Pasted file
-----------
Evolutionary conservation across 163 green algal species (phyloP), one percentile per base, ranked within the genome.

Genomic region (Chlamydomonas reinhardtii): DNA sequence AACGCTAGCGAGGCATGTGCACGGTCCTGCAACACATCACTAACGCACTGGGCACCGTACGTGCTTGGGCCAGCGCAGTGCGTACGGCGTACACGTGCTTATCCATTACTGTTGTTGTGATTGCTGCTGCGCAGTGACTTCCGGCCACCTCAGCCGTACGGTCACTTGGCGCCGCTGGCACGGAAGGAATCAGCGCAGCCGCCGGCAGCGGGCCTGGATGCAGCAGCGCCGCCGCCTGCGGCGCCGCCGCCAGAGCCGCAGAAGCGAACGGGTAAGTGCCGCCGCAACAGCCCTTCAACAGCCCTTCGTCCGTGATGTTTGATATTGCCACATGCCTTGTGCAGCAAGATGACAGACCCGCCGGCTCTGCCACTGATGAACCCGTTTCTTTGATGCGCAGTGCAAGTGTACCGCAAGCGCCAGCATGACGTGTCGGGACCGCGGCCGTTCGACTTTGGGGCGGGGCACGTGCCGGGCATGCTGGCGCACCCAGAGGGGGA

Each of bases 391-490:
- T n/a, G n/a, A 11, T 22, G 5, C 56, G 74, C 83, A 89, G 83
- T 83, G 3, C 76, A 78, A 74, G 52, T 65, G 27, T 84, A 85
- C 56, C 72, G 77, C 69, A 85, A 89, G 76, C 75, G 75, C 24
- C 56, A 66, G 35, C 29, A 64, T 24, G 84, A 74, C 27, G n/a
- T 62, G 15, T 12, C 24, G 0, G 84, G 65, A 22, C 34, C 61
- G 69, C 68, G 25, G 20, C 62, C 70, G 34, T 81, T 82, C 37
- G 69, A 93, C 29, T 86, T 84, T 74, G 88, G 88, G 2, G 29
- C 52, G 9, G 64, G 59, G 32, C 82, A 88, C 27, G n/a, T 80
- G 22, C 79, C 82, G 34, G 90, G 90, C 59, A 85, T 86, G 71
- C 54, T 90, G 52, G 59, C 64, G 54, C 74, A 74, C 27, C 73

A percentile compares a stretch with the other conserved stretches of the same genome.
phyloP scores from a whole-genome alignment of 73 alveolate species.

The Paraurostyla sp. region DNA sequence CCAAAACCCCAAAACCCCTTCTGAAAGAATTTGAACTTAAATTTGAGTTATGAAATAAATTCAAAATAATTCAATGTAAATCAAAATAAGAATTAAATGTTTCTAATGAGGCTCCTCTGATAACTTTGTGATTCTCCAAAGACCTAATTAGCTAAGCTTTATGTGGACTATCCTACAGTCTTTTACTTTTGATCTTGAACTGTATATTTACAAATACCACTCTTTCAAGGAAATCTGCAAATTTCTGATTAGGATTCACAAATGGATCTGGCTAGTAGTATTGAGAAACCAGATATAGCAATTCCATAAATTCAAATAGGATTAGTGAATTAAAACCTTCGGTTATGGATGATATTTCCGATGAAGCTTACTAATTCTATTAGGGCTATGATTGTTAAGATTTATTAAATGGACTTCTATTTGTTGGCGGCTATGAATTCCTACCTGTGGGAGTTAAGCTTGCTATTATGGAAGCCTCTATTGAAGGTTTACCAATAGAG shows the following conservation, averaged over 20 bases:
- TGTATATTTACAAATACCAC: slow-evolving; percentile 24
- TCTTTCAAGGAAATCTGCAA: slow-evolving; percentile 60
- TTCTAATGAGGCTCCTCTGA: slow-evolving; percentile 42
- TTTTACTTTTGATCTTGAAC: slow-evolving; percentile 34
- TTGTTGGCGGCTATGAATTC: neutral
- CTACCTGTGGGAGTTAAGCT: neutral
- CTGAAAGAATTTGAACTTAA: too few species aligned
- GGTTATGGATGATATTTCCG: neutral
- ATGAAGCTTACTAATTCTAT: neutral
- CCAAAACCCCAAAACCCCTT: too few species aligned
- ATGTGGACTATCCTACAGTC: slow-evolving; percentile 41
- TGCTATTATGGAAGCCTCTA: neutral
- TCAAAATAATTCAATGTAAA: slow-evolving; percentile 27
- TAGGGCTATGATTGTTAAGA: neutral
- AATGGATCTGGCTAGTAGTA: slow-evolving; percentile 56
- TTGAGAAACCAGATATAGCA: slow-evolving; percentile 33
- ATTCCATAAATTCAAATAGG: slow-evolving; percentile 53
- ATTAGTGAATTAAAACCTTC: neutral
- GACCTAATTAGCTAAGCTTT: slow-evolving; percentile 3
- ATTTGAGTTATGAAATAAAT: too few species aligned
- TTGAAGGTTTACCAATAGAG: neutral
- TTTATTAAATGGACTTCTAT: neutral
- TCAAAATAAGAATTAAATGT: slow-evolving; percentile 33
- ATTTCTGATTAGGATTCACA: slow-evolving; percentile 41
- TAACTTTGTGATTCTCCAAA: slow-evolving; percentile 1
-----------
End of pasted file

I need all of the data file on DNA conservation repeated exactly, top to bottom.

Evolutionary conservation across 163 green algal species (phyloP), one percentile per base, ranked within the genome.

Genomic region (Chlamydomonas reinhardtii): DNA sequence AACGCTAGCGAGGCATGTGCACGGTCCTGCAACACATCACTAACGCACTGGGCACCGTACGTGCTTGGGCCAGCGCAGTGCGTACGGCGTACACGTGCTTATCCATTACTGTTGTTGTGATTGCTGCTGCGCAGTGACTTCCGGCCACCTCAGCCGTACGGTCACTTGGCGCCGCTGGCACGGAAGGAATCAGCGCAGCCGCCGGCAGCGGGCCTGGATGCAGCAGCGCCGCCGCCTGCGGCGCCGCCGCCAGAGCCGCAGAAGCGAACGGGTAAGTGCCGCCGCAACAGCCCTTCAACAGCCCTTCGTCCGTGATGTTTGATATTGCCACATGCCTTGTGCAGCAAGATGACAGACCCGCCGGCTCTGCCACTGATGAACCCGTTTCTTTGATGCGCAGTGCAAGTGTACCGCAAGCGCCAGCATGACGTGTCGGGACCGCGGCCGTTCGACTTTGGGGCGGGGCACGTGCCGGGCATGCTGGCGCACCCAGAGGGGGA

Each of bases 391-490:
- T n/a, G n/a, A 11, T 22, G 5, C 56, G 74, C 83, A 89, G 83
- T 83, G 3, C 76, A 78, A 74, G 52, T 65, G 27, T 84, A 85
- C 56, C 72, G 77, C 69, A 85, A 89, G 76, C 75, G 75, C 24
- C 56, A 66, G 35, C 29, A 64, T 24, G 84, A 74, C 27, G n/a
- T 62, G 15, T 12, C 24, G 0, G 84, G 65, A 22, C 34, C 61
- G 69, C 68, G 25, G 20, C 62, C 70, G 34, T 81, T 82, C 37
- G 69, A 93, C 29, T 86, T 84, T 74, G 88, G 88, G 2, G 29
- C 52, G 9, G 64, G 59, G 32, C 82, A 88, C 27, G n/a, T 80
- G 22, C 79, C 82, G 34, G 90, G 90, C 59, A 85, T 86, G 71
- C 54, T 90, G 52, G 59, C 64, G 54, C 74, A 74, C 27, C 73

A percentile compares a stretch with the other conserved stretches of the same genome.
phyloP scores from a whole-genome alignment of 73 alveolate species.

The Paraurostyla sp. region DNA sequence CCAAAACCCCAAAACCCCTTCTGAAAGAATTTGAACTTAAATTTGAGTTATGAAATAAATTCAAAATAATTCAATGTAAATCAAAATAAGAATTAAATGTTTCTAATGAGGCTCCTCTGATAACTTTGTGATTCTCCAAAGACCTAATTAGCTAAGCTTTATGTGGACTATCCTACAGTCTTTTACTTTTGATCTTGAACTGTATATTTACAAATACCACTCTTTCAAGGAAATCTGCAAATTTCTGATTAGGATTCACAAATGGATCTGGCTAGTAGTATTGAGAAACCAGATATAGCAATTCCATAAATTCAAATAGGATTAGTGAATTAAAACCTTCGGTTATGGATGATATTTCCGATGAAGCTTACTAATTCTATTAGGGCTATGATTGTTAAGATTTATTAAATGGACTTCTATTTGTTGGCGGCTATGAATTCCTACCTGTGGGAGTTAAGCTTGCTATTATGGAAGCCTCTATTGAAGGTTTACCAATAGAG shows the following conservation, averaged over 20 bases:
- TGTATATTTACAAATACCAC: slow-evolving; percentile 24
- TCTTTCAAGGAAATCTGCAA: slow-evolving; percentile 60
- TTCTAATGAGGCTCCTCTGA: slow-evolving; percentile 42
- TTTTACTTTTGATCTTGAAC: slow-evolving; percentile 34
- TTGTTGGCGGCTATGAATTC: neutral
- CTACCTGTGGGAGTTAAGCT: neutral
- CTGAAAGAATTTGAACTTAA: too few species aligned
- GGTTATGGATGATATTTCCG: neutral
- ATGAAGCTTACTAATTCTAT: neutral
- CCAAAACCCCAAAACCCCTT: too few species aligned
- ATGTGGACTATCCTACAGTC: slow-evolving; percentile 41
- TGCTATTATGGAAGCCTCTA: neutral
- TCAAAATAATTCAATGTAAA: slow-evolving; percentile 27
- TAGGGCTATGATTGTTAAGA: neutral
- AATGGATCTGGCTAGTAGTA: slow-evolving; percentile 56
- TTGAGAAACCAGATATAGCA: slow-evolving; percentile 33
- ATTCCATAAATTCAAATAGG: slow-evolving; percentile 53
- ATTAGTGAATTAAAACCTTC: neutral
- GACCTAATTAGCTAAGCTTT: slow-evolving; percentile 3
- ATTTGAGTTATGAAATAAAT: too few species aligned
- TTGAAGGTTTACCAATAGAG: neutral
- TTTATTAAATGGACTTCTAT: neutral
- TCAAAATAAGAATTAAATGT: slow-evolving; percentile 33
- ATTTCTGATTAGGATTCACA: slow-evolving; percentile 41
- TAACTTTGTGATTCTCCAAA: slow-evolving; percentile 1